WHAT'S NEW (in my opinion), Friday, 25 Feb 1994 Washington, DC 1. A +quot;WHITE PAPER+quot
WHAT'S NEW (in my opinion), Friday, 25 Feb 1994 Washington, DC
1. A "WHITE PAPER" ON "BIG SCIENCE AND INTERNATIONAL COOPERATION" was
released by George Brown at the AAAS Meeting in San Francisco last Saturday.
Brown, chair of the House Science, Space and Technology Committee, proposed
three initiatives: 1) in the short-term, all research projects in excess of
$50M should be required to have Congressional authorization (the SSC never
did) to help ensure sustained Congressional support; 2) in the mid-term,
OSTP should prepare a forecast of the big-science projects that will be
needed through 2010; and 3) in the long-term, a panel drawn from the G-7
nations should establish big-science priorities.
2. BROWN PLEDGES TO CONTINUE THE FIGHT AGAINST ACADEMIC EARMARKS! At a
press conference in San Francisco, he declared his intention to use the NSF
authorization to bar any university that accepts earmarked funds from
receiving NSF grants. Unfortunately, some of the major beneficiaries of
earmarks, such as Wheeling Jesuit College, have probably never had an NSF
grant; still, it would be an effective deterrent for research universities.
At a session on "Science After the SSC," APS President Burton Richter
deviated from his prepared talk to comment on the controversy. The SS&T
Committee is enlightened, he said, because it conducts real hearings to
establish the facts. "But it is not the SS&T Committee that has been making
science policy. You need only look at the reports of the appropriations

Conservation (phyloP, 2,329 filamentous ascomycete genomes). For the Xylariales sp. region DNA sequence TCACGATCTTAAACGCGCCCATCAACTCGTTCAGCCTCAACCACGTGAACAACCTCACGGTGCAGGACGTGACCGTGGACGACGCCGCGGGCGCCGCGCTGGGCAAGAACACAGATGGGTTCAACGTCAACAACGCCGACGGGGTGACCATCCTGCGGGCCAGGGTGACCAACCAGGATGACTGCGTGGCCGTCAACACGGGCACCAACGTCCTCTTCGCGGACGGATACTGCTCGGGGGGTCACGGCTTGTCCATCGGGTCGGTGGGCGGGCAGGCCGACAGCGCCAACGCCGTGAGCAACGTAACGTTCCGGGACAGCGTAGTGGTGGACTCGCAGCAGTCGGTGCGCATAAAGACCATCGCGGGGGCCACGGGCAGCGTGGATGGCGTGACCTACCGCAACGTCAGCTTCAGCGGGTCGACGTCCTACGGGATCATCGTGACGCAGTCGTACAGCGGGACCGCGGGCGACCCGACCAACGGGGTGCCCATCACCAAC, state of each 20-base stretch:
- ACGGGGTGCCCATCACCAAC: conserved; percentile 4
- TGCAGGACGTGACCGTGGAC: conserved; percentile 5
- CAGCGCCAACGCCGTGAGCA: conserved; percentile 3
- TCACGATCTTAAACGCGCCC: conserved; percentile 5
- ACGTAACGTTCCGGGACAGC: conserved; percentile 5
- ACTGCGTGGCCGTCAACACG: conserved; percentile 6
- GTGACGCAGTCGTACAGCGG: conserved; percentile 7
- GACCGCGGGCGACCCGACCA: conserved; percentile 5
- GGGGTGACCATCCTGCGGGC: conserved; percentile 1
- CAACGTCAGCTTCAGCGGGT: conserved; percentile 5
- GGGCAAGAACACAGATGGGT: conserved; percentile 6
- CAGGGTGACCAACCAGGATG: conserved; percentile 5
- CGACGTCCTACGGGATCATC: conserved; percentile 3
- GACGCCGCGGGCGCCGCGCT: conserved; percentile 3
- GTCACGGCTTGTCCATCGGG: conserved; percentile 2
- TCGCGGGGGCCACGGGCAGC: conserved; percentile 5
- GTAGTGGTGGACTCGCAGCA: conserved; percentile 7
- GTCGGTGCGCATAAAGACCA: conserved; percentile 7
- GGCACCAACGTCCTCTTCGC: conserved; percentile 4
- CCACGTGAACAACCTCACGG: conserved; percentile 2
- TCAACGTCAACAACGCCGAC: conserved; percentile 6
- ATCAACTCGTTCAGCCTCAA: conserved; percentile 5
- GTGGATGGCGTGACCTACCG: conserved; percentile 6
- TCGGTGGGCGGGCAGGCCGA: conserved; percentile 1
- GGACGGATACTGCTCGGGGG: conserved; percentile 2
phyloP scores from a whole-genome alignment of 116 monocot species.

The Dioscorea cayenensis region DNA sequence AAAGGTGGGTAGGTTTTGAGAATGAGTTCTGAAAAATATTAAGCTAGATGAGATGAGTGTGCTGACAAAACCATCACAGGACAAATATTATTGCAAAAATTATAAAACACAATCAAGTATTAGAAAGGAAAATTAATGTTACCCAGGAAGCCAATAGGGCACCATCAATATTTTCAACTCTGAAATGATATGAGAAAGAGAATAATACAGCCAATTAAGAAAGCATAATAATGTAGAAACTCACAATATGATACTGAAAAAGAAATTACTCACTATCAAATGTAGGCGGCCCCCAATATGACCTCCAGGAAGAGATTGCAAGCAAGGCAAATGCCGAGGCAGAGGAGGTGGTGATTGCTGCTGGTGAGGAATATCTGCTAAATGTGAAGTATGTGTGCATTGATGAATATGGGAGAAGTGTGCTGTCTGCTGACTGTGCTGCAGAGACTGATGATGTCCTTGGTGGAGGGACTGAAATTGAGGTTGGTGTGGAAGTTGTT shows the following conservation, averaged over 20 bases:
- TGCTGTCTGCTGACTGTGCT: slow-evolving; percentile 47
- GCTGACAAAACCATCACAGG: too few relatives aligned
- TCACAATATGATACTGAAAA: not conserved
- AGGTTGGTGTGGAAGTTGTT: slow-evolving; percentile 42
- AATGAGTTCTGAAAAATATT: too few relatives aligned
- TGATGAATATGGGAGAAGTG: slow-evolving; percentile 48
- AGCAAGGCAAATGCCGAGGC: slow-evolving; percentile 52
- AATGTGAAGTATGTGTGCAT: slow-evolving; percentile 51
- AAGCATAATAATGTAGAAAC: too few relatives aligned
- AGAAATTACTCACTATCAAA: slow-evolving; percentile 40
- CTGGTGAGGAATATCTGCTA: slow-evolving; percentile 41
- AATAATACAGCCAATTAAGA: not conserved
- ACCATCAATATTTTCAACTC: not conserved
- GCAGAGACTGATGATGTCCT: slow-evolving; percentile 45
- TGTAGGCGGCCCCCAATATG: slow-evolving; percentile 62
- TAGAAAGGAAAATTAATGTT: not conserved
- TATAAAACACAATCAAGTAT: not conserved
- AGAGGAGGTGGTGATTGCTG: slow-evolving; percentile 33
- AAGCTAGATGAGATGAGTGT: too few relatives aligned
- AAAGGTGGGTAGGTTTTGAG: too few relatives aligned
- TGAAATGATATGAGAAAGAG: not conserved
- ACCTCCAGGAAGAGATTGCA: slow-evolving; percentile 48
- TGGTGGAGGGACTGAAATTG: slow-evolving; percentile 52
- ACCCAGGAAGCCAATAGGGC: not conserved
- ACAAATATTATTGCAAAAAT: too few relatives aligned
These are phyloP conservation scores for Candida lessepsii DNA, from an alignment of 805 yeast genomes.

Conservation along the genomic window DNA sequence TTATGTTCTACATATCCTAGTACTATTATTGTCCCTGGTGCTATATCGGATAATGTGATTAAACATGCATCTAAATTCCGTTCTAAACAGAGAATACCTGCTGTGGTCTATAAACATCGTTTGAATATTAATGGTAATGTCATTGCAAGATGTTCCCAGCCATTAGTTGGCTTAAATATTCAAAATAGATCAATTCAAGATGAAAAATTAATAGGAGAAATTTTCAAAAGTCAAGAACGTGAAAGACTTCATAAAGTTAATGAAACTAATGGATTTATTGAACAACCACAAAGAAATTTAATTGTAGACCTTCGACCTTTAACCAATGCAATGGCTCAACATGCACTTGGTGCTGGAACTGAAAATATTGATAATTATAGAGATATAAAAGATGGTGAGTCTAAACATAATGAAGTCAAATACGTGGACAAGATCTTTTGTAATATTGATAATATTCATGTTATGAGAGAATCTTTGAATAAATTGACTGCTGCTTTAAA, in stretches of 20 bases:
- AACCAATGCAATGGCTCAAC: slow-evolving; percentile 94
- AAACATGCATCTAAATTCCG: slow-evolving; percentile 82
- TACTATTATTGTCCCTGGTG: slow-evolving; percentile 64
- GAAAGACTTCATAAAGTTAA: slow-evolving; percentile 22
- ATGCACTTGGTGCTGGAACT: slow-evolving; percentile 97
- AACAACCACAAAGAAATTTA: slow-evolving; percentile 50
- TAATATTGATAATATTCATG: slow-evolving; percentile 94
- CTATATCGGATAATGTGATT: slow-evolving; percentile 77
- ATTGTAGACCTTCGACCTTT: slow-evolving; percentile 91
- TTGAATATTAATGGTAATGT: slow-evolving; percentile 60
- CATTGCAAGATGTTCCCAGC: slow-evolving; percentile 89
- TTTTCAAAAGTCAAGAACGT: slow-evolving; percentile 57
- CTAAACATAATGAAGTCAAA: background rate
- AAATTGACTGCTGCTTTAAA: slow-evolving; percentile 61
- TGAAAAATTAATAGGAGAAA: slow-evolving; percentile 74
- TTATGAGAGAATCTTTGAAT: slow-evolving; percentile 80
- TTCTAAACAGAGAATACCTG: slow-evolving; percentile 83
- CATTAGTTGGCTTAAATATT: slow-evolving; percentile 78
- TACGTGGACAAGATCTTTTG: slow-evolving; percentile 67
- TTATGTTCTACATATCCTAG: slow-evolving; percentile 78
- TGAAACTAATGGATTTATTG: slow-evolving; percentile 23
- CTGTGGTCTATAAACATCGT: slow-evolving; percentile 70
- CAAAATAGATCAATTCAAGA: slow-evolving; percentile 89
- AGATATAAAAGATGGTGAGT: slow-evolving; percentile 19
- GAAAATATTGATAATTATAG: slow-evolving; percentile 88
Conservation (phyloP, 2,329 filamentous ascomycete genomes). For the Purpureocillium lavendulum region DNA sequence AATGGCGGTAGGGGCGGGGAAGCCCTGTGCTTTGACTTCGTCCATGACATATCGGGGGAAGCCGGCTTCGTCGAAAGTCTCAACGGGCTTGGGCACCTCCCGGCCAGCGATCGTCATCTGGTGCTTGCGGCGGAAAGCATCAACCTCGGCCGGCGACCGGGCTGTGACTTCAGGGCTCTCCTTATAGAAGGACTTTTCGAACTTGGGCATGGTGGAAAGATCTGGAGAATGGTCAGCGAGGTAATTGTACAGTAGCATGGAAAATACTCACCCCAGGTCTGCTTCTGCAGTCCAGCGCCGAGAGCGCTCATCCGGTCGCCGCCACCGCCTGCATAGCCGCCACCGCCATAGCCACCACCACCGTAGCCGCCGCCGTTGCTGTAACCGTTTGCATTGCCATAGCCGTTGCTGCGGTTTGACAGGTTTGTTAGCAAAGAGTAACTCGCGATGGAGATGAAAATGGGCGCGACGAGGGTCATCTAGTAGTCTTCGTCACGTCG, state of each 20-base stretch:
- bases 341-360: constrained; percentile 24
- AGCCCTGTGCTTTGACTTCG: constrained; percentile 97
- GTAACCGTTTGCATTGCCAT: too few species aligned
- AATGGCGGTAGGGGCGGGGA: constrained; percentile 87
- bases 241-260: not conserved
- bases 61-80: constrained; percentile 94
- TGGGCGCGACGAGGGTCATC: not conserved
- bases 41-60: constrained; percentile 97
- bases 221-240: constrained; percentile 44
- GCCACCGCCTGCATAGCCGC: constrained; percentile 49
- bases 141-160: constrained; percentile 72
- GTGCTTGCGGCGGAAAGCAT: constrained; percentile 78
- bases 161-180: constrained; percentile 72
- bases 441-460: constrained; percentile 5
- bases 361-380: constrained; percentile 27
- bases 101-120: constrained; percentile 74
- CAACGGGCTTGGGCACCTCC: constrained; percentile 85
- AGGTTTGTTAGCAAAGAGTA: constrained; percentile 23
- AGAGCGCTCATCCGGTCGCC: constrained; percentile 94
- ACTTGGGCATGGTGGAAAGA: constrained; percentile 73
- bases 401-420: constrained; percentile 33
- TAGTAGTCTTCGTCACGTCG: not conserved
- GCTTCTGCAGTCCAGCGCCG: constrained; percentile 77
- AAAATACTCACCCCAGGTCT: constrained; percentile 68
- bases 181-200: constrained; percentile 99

committees. They hold no hearings and take no evidence; the reports express
the opinions of a few staffers....Science has to become an interest group;
it has to express itself strongly. If it does not, a few people will make
science policy and take that policy in an irrational direction."
3. ALTERNATIVE SCIENCE: SPY CASE REVIVES POLYGRAPH CONTROVERSY! The arrest
of Aldrich Ames, former head of counterintelligence at the CIA, focused
attention on the CIA's reliance on lie detectors to ferret out moles. Ames
took scores of polygraph exams over the years, and never flunked once. Is
it possible lie detectors lie? Recall the 1986 case of Larry Chin, a career
CIA analyst and spy for China; he also fooled the polygraph. In 1983 I was
waiting to testify before the House Security Subcommittee. OTA Director John
Gibbons was summarizing a study of the scientific validity of the polygraph
for the subcommittee. Loosely paraphrased, Gibbons was explaining that
these things couldn't distinguish between a lie and the sex act. Seated
next to me was General Richard Stillwell (ret.) of the CIA. He had no idea
who I was, but he could contain himself no longer; leaning toward me,
Stillwell muttered, "I wish these damn scientists would leave intelligence
to the experts."
4. THE BULLETIN OF THE AMERICAN PHYSICAL SOCIETY GOES ON-LINE! Beginning
with the March Meeting in Pittsburgh, you can request an e-mail version of
the Bulletin. Send your e-mail request to firstname.lastname@example.org and include your
e-mail address in the message. The Bulletin will contain epitome, sessions,
and titles and authors.
Robert L. Park email@example.com The American Physical Society
E-Mail Fredric L. Rice / The Skeptic Tank